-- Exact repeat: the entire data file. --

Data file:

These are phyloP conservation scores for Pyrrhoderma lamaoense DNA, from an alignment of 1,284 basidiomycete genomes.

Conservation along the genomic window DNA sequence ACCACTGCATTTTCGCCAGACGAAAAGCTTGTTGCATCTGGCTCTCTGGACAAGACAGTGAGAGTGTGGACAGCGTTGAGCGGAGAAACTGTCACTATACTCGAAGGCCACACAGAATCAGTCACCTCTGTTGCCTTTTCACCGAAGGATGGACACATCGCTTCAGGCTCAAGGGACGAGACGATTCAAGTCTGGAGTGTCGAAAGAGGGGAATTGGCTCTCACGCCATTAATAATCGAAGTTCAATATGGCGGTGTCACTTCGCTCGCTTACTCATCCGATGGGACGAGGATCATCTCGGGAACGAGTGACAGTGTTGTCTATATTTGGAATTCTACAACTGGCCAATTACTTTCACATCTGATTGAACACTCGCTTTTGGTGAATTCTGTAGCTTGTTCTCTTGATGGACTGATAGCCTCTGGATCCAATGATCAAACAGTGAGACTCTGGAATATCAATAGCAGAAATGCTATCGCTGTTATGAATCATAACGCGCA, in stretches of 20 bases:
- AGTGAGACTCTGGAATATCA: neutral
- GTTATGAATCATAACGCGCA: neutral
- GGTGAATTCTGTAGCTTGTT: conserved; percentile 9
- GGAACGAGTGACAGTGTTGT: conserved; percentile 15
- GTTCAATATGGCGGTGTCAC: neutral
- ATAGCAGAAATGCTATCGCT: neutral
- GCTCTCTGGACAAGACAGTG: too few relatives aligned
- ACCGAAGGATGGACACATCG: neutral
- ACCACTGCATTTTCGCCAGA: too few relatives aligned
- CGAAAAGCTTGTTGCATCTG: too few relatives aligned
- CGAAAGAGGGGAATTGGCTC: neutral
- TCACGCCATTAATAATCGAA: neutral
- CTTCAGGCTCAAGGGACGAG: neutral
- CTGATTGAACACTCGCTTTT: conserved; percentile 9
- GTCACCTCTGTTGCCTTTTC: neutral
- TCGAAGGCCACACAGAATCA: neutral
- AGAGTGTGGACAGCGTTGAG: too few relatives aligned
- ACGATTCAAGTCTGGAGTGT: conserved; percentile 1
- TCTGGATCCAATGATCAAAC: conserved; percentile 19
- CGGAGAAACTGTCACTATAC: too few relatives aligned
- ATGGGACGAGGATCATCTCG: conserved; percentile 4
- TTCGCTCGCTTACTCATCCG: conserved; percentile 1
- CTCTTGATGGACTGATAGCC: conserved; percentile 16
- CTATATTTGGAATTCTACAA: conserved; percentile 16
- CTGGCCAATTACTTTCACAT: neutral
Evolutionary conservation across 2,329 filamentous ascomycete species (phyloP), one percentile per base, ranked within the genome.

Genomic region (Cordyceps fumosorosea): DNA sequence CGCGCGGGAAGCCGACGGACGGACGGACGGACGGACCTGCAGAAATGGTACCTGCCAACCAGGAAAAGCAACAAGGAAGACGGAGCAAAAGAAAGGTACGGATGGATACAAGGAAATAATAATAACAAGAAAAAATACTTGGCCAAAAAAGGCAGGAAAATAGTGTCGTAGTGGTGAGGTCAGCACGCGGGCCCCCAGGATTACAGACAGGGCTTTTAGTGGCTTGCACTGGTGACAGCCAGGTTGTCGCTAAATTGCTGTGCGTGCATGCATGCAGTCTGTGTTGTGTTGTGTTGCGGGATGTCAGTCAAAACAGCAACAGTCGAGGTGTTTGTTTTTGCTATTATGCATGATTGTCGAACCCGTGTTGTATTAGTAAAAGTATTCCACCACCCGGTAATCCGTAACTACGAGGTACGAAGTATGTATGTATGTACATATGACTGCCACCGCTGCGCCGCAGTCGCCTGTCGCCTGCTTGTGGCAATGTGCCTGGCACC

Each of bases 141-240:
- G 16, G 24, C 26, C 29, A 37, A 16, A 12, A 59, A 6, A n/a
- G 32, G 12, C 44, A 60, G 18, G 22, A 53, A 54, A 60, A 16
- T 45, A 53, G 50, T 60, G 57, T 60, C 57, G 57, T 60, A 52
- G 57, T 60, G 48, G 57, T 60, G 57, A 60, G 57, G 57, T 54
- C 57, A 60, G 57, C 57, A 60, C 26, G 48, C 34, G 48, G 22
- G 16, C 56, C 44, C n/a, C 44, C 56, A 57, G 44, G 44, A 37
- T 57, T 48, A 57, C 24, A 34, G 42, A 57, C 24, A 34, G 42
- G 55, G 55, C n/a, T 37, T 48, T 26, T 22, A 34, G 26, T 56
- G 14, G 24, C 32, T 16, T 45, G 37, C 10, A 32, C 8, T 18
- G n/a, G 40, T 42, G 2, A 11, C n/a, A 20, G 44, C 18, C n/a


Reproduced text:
These are phyloP conservation scores for Pyrrhoderma lamaoense DNA, from an alignment of 1,284 basidiomycete genomes.

Conservation along the genomic window DNA sequence ACCACTGCATTTTCGCCAGACGAAAAGCTTGTTGCATCTGGCTCTCTGGACAAGACAGTGAGAGTGTGGACAGCGTTGAGCGGAGAAACTGTCACTATACTCGAAGGCCACACAGAATCAGTCACCTCTGTTGCCTTTTCACCGAAGGATGGACACATCGCTTCAGGCTCAAGGGACGAGACGATTCAAGTCTGGAGTGTCGAAAGAGGGGAATTGGCTCTCACGCCATTAATAATCGAAGTTCAATATGGCGGTGTCACTTCGCTCGCTTACTCATCCGATGGGACGAGGATCATCTCGGGAACGAGTGACAGTGTTGTCTATATTTGGAATTCTACAACTGGCCAATTACTTTCACATCTGATTGAACACTCGCTTTTGGTGAATTCTGTAGCTTGTTCTCTTGATGGACTGATAGCCTCTGGATCCAATGATCAAACAGTGAGACTCTGGAATATCAATAGCAGAAATGCTATCGCTGTTATGAATCATAACGCGCA, in stretches of 20 bases:
- AGTGAGACTCTGGAATATCA: neutral
- GTTATGAATCATAACGCGCA: neutral
- GGTGAATTCTGTAGCTTGTT: conserved; percentile 9
- GGAACGAGTGACAGTGTTGT: conserved; percentile 15
- GTTCAATATGGCGGTGTCAC: neutral
- ATAGCAGAAATGCTATCGCT: neutral
- GCTCTCTGGACAAGACAGTG: too few relatives aligned
- ACCGAAGGATGGACACATCG: neutral
- ACCACTGCATTTTCGCCAGA: too few relatives aligned
- CGAAAAGCTTGTTGCATCTG: too few relatives aligned
- CGAAAGAGGGGAATTGGCTC: neutral
- TCACGCCATTAATAATCGAA: neutral
- CTTCAGGCTCAAGGGACGAG: neutral
- CTGATTGAACACTCGCTTTT: conserved; percentile 9
- GTCACCTCTGTTGCCTTTTC: neutral
- TCGAAGGCCACACAGAATCA: neutral
- AGAGTGTGGACAGCGTTGAG: too few relatives aligned
- ACGATTCAAGTCTGGAGTGT: conserved; percentile 1
- TCTGGATCCAATGATCAAAC: conserved; percentile 19
- CGGAGAAACTGTCACTATAC: too few relatives aligned
- ATGGGACGAGGATCATCTCG: conserved; percentile 4
- TTCGCTCGCTTACTCATCCG: conserved; percentile 1
- CTCTTGATGGACTGATAGCC: conserved; percentile 16
- CTATATTTGGAATTCTACAA: conserved; percentile 16
- CTGGCCAATTACTTTCACAT: neutral
Evolutionary conservation across 2,329 filamentous ascomycete species (phyloP), one percentile per base, ranked within the genome.

Genomic region (Cordyceps fumosorosea): DNA sequence CGCGCGGGAAGCCGACGGACGGACGGACGGACGGACCTGCAGAAATGGTACCTGCCAACCAGGAAAAGCAACAAGGAAGACGGAGCAAAAGAAAGGTACGGATGGATACAAGGAAATAATAATAACAAGAAAAAATACTTGGCCAAAAAAGGCAGGAAAATAGTGTCGTAGTGGTGAGGTCAGCACGCGGGCCCCCAGGATTACAGACAGGGCTTTTAGTGGCTTGCACTGGTGACAGCCAGGTTGTCGCTAAATTGCTGTGCGTGCATGCATGCAGTCTGTGTTGTGTTGTGTTGCGGGATGTCAGTCAAAACAGCAACAGTCGAGGTGTTTGTTTTTGCTATTATGCATGATTGTCGAACCCGTGTTGTATTAGTAAAAGTATTCCACCACCCGGTAATCCGTAACTACGAGGTACGAAGTATGTATGTATGTACATATGACTGCCACCGCTGCGCCGCAGTCGCCTGTCGCCTGCTTGTGGCAATGTGCCTGGCACC

Each of bases 141-240:
- G 16, G 24, C 26, C 29, A 37, A 16, A 12, A 59, A 6, A n/a
- G 32, G 12, C 44, A 60, G 18, G 22, A 53, A 54, A 60, A 16
- T 45, A 53, G 50, T 60, G 57, T 60, C 57, G 57, T 60, A 52
- G 57, T 60, G 48, G 57, T 60, G 57, A 60, G 57, G 57, T 54
- C 57, A 60, G 57, C 57, A 60, C 26, G 48, C 34, G 48, G 22
- G 16, C 56, C 44, C n/a, C 44, C 56, A 57, G 44, G 44, A 37
- T 57, T 48, A 57, C 24, A 34, G 42, A 57, C 24, A 34, G 42
- G 55, G 55, C n/a, T 37, T 48, T 26, T 22, A 34, G 26, T 56
- G 14, G 24, C 32, T 16, T 45, G 37, C 10, A 32, C 8, T 18
- G n/a, G 40, T 42, G 2, A 11, C n/a, A 20, G 44, C 18, C n/a